All graphics courtesy of USDA, NOAA, Department of Commerce
Repeated rounds of precipitation fell in the Southeast, largely eradicating drought west of the Appalachians and easing drought in the southern Atlantic piedmont region. Late in the week, enough cold air interacted with lingering moisture to produce accumulating snow from the lower Mississippi Valley into the southern Mid-Atlantic region. However, little or no rain fell in Florida, maintaining heavy irrigation demands for citrus and winter vegetables. In addition, weekly temperatures averaged 5-15° F above normal in the Atlantic Coast States.
Meanwhile, lowland flooding gradually subsided from the Mid-South into the lower Midwest, as runoff from the previous week’s downpours moved from tributaries into main-stem rivers. The remainder of the nation’s midsection, including the Plains and upper Midwest, experienced mostly dry weather. Generally cold, dry weather prevailed in the West, except for some early-week snow showers in the Rockies. Temperatures averaged at least 10-20° F below normal across the Intermountain West. A series of freezes affected winter agricultural regions of California and the Desert Southwest, resulting in producers employing protective measures to guard against injury to citrus and vegetables. However, the 2013 cold wave was less severe than a similarly timed event in mid-January 2007.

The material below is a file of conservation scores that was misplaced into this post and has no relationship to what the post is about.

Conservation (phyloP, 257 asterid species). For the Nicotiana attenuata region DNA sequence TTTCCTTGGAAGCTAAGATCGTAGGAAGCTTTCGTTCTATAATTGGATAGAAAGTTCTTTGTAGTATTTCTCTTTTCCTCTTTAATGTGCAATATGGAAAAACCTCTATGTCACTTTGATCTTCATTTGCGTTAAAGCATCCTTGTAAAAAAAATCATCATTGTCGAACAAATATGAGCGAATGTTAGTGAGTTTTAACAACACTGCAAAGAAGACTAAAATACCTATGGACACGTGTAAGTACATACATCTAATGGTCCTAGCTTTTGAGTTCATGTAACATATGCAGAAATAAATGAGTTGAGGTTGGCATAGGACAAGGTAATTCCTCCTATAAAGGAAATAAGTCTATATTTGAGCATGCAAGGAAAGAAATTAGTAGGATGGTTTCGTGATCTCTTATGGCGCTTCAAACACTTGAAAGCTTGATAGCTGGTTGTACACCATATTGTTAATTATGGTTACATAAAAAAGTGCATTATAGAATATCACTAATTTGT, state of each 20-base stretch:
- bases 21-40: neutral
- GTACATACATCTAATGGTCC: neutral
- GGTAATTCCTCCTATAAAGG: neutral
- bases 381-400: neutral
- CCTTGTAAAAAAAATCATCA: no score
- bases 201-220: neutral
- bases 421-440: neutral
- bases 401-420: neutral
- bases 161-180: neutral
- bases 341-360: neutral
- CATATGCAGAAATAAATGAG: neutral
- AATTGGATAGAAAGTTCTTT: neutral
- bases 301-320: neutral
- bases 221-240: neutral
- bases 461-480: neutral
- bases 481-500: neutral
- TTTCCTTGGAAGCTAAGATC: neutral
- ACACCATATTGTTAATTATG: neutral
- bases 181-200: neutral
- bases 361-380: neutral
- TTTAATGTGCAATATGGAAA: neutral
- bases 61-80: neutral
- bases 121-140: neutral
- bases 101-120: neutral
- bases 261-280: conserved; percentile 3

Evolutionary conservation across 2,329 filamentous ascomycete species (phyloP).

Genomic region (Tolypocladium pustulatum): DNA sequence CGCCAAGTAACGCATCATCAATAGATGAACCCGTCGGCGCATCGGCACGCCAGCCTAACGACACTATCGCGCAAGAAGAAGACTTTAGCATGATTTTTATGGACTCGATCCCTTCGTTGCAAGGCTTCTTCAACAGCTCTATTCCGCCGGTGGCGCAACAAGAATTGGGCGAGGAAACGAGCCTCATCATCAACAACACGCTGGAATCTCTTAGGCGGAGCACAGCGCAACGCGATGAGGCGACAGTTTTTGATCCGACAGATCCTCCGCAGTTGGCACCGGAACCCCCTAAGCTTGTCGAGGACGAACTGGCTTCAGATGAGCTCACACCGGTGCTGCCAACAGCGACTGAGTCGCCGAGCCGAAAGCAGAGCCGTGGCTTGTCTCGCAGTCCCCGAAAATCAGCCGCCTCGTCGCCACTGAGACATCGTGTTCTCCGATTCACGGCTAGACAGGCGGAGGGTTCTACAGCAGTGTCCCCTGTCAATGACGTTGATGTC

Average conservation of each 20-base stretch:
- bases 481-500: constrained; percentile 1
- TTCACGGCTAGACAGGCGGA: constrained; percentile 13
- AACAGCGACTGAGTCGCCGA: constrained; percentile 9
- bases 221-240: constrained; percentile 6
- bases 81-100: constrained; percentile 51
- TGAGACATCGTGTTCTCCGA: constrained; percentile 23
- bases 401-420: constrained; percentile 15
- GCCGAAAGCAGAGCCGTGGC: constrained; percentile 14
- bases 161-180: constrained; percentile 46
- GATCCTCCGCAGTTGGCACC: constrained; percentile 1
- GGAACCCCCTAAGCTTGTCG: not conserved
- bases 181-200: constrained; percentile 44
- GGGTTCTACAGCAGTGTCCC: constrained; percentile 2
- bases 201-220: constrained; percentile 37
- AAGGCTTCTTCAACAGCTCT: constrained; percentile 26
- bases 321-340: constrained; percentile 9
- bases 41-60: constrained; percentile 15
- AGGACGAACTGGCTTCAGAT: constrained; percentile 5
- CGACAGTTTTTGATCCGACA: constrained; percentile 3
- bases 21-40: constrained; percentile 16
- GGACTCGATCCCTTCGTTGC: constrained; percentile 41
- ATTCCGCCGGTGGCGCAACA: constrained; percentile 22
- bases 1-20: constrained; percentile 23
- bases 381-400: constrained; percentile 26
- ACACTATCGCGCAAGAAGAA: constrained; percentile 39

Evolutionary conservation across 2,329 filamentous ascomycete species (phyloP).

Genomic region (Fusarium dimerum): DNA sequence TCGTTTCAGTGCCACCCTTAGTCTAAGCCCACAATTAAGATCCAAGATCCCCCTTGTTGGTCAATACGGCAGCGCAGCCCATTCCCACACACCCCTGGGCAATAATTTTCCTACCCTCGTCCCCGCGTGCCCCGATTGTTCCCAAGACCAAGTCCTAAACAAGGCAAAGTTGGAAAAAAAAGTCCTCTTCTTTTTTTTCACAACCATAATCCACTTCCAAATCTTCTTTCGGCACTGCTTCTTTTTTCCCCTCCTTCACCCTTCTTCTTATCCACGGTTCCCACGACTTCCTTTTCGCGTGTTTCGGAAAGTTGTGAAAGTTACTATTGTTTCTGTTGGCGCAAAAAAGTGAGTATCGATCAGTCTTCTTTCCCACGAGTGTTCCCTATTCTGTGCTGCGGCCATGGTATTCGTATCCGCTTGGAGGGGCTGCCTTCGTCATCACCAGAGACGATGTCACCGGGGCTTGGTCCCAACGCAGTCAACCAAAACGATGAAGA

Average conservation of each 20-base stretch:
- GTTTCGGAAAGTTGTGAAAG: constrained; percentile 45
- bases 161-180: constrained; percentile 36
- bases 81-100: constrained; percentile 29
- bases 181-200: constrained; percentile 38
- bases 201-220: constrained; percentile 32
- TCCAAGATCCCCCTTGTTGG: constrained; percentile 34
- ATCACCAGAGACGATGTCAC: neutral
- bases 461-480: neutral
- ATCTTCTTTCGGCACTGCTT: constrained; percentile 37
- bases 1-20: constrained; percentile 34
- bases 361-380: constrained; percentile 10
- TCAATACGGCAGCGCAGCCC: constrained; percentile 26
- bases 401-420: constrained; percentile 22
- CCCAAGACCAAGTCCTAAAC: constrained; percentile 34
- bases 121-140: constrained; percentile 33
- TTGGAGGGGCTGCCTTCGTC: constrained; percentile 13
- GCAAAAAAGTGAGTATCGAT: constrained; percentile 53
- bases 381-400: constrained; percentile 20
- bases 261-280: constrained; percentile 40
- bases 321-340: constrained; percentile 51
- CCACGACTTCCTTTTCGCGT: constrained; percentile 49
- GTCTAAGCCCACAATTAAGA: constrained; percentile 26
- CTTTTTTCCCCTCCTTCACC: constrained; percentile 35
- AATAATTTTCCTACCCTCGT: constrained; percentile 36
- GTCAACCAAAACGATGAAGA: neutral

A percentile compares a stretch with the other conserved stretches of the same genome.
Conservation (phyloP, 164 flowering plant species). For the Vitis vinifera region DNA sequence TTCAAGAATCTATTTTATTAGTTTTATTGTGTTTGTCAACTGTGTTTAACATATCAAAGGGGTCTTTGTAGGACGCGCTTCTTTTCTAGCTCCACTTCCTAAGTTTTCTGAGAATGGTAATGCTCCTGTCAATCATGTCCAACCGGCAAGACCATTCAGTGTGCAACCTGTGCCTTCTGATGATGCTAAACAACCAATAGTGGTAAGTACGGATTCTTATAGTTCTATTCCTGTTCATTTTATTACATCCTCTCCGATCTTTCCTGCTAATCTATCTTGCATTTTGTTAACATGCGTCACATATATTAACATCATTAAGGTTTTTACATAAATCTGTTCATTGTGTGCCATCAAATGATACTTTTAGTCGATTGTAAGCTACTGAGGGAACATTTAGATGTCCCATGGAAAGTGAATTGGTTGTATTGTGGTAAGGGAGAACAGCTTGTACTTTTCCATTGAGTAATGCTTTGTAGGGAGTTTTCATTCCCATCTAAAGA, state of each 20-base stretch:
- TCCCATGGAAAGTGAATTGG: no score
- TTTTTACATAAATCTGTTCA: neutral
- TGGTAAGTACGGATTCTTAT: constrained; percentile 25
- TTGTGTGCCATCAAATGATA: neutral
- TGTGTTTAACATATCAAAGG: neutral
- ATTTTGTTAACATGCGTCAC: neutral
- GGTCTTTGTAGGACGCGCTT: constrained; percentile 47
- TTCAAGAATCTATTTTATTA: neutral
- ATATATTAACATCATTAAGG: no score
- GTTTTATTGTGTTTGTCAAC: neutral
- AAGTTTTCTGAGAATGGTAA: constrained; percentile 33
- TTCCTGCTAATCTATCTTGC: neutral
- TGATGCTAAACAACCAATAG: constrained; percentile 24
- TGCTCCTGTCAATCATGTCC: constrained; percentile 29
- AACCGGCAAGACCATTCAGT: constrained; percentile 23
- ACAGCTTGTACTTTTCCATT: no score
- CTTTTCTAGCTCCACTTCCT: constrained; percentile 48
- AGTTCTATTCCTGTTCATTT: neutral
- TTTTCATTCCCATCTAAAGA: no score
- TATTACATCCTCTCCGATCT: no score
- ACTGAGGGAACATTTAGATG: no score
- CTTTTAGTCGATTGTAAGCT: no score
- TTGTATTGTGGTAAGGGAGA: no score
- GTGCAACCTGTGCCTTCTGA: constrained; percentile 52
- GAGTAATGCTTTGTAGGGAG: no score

Elsewhere, early-week temperatures plunged to 0° F or below in the hard red winter wheat belt as far south as eastern Colorado and northwestern Kansas. There was little or no snow on the ground across the central High Plains’ at the height of the cold snap, leaving drought-stressed winter wheat potentially vulnerable to freeze injury. Farther north, freshly fallen snow provided insulation to the northern High Plains’ wheat.